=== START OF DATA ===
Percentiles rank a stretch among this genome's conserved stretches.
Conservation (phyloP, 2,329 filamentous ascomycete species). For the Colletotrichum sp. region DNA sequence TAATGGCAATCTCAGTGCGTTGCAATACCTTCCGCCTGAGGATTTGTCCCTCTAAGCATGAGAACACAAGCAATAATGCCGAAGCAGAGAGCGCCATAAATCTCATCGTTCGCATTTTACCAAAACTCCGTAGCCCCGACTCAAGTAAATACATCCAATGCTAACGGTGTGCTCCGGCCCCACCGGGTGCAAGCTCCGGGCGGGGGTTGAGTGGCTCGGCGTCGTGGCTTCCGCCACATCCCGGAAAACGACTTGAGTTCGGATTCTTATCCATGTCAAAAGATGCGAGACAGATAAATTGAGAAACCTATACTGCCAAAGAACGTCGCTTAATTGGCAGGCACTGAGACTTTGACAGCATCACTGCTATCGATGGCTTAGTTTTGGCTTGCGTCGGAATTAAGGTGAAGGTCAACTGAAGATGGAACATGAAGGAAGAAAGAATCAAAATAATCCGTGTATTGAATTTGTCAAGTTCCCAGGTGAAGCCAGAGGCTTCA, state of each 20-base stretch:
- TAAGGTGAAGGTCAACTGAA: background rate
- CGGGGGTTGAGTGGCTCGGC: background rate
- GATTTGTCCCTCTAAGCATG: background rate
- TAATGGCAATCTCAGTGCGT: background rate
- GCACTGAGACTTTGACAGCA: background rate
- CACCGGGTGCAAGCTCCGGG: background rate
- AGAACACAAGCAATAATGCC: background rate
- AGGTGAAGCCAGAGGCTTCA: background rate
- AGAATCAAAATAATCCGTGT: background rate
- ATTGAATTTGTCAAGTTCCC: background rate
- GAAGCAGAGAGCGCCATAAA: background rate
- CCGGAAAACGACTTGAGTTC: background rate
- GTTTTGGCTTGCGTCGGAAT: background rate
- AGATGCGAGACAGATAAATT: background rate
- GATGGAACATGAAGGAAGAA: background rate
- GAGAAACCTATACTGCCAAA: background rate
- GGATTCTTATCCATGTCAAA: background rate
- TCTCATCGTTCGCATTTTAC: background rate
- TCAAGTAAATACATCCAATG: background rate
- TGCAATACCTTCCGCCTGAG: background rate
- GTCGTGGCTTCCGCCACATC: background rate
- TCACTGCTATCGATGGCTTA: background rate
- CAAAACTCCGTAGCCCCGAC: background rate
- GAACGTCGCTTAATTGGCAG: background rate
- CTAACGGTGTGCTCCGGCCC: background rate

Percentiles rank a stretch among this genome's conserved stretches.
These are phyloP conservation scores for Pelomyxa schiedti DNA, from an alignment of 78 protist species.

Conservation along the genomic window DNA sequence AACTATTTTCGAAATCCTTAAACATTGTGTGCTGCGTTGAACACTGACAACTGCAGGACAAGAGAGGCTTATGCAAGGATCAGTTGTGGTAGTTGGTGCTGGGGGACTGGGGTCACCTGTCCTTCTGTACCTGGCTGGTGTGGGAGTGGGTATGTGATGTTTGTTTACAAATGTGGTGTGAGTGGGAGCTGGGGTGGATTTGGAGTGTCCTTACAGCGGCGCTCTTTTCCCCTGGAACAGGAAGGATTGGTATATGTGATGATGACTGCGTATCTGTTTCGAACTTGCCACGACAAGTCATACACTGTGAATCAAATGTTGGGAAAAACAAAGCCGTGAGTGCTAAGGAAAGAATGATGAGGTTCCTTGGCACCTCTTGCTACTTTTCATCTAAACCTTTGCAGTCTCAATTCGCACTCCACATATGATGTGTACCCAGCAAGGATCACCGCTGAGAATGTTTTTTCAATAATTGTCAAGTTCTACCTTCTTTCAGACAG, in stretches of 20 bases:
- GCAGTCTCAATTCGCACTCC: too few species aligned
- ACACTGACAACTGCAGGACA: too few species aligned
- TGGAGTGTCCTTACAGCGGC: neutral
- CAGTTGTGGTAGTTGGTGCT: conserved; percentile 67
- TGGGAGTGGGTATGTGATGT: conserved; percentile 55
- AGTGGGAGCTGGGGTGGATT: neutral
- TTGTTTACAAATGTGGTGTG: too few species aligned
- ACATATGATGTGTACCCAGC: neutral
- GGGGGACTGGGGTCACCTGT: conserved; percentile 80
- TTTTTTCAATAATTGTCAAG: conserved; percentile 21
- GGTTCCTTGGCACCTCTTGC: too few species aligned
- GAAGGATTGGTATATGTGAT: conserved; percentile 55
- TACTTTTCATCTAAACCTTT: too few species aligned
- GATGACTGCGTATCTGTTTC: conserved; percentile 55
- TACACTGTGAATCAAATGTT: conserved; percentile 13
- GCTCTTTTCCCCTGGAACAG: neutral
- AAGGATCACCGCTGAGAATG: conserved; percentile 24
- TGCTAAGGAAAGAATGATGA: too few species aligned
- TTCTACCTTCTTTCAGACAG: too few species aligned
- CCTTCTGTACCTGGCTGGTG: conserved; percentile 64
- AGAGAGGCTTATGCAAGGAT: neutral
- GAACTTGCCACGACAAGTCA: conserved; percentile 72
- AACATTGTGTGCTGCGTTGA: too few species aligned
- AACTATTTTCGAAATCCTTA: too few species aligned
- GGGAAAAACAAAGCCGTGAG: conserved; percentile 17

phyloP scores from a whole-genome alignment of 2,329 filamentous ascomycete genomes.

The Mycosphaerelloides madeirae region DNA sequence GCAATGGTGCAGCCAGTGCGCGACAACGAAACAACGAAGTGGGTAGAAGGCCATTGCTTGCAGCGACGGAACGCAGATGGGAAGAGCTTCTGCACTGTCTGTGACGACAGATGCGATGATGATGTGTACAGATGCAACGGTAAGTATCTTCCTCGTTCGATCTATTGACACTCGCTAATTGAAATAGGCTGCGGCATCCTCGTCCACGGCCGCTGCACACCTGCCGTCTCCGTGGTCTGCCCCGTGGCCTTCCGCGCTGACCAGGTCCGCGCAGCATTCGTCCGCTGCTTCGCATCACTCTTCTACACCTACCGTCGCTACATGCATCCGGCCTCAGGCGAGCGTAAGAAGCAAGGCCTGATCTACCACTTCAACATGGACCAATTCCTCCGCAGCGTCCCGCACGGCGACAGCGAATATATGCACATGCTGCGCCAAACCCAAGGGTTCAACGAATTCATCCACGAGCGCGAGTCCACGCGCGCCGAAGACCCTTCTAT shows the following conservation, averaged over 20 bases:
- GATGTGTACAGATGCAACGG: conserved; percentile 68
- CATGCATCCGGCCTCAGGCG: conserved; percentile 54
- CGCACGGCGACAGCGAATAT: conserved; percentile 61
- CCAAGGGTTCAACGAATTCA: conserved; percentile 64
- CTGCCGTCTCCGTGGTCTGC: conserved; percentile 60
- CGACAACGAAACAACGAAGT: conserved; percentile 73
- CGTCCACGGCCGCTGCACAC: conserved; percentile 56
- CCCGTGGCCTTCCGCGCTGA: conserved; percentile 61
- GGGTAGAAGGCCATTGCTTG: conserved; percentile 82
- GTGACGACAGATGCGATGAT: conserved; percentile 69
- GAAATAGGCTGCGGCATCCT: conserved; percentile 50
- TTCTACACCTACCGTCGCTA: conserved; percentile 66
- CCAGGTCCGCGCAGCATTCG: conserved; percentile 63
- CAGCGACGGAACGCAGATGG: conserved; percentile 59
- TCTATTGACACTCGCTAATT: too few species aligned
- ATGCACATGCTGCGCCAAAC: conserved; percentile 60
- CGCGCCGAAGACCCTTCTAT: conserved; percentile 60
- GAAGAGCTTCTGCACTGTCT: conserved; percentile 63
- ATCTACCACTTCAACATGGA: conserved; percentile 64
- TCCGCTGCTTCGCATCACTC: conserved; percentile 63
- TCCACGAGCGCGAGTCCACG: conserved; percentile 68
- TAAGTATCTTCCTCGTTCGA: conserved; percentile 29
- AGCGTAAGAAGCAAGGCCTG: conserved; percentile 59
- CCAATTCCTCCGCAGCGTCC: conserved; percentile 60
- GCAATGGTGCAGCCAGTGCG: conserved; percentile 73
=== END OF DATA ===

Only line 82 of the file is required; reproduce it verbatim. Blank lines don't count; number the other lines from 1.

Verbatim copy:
- GCAATGGTGCAGCCAGTGCG: conserved; percentile 73